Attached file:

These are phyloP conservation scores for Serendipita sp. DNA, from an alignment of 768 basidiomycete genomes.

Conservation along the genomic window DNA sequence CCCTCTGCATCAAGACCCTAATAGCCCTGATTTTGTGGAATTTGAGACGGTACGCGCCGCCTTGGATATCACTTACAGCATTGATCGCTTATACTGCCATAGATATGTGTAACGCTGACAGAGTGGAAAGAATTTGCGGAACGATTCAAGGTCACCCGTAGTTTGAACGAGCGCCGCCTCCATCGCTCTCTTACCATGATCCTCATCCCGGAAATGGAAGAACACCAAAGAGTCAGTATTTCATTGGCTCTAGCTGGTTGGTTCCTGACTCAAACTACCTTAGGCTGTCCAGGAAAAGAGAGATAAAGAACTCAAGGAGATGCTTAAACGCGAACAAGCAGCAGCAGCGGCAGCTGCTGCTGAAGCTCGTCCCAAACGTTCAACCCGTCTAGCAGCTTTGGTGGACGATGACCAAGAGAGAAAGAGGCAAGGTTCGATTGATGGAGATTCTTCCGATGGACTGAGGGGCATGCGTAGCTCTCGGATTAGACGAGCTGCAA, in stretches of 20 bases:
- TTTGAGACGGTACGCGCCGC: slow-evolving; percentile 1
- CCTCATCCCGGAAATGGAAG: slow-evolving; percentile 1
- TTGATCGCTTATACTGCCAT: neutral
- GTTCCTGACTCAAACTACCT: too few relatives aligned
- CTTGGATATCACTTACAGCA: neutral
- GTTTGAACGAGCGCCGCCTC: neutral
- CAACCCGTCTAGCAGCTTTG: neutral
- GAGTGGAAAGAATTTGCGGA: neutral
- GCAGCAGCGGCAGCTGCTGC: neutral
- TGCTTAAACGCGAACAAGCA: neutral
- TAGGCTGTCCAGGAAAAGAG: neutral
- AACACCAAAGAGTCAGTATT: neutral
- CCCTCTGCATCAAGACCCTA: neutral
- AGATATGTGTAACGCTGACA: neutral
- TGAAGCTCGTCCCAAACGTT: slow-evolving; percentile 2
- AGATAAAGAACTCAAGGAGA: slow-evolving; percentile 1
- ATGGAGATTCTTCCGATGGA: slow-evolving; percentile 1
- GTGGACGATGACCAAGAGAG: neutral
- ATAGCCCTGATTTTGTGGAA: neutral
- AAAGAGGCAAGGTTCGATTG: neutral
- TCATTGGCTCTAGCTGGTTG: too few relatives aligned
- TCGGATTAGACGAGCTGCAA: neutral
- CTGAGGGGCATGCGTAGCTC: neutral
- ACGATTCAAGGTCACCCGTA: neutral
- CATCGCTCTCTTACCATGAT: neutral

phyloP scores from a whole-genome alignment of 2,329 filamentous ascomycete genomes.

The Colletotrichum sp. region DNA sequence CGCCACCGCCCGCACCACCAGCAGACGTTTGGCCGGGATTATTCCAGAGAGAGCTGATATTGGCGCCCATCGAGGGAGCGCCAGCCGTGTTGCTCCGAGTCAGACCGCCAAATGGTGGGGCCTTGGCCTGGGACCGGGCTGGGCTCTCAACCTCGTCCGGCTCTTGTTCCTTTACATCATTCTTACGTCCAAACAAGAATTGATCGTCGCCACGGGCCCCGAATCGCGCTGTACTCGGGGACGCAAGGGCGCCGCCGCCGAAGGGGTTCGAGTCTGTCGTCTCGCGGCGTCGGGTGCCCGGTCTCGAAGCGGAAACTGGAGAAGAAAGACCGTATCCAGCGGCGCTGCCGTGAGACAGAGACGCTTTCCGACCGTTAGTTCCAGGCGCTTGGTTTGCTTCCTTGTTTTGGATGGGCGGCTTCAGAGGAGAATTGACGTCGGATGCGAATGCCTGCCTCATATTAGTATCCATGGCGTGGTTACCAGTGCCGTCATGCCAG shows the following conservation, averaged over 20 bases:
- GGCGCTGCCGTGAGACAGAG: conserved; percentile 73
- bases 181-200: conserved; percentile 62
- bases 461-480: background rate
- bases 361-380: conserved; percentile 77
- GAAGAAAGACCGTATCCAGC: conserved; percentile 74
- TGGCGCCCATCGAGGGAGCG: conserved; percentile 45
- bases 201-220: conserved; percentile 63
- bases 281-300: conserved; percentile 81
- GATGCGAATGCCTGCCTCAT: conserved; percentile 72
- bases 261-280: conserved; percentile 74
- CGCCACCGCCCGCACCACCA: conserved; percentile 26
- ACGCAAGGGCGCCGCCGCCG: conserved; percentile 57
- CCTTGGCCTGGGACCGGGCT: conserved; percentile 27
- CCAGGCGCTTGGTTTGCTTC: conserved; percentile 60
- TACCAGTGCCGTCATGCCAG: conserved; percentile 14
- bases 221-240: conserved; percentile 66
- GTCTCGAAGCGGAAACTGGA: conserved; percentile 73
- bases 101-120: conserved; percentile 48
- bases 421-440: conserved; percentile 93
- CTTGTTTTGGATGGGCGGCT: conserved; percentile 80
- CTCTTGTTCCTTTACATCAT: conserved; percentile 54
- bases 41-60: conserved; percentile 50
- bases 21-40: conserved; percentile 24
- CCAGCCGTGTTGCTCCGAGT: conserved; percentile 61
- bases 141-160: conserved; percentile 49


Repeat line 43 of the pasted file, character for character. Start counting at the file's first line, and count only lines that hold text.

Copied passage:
- CCAGGCGCTTGGTTTGCTTC: conserved; percentile 60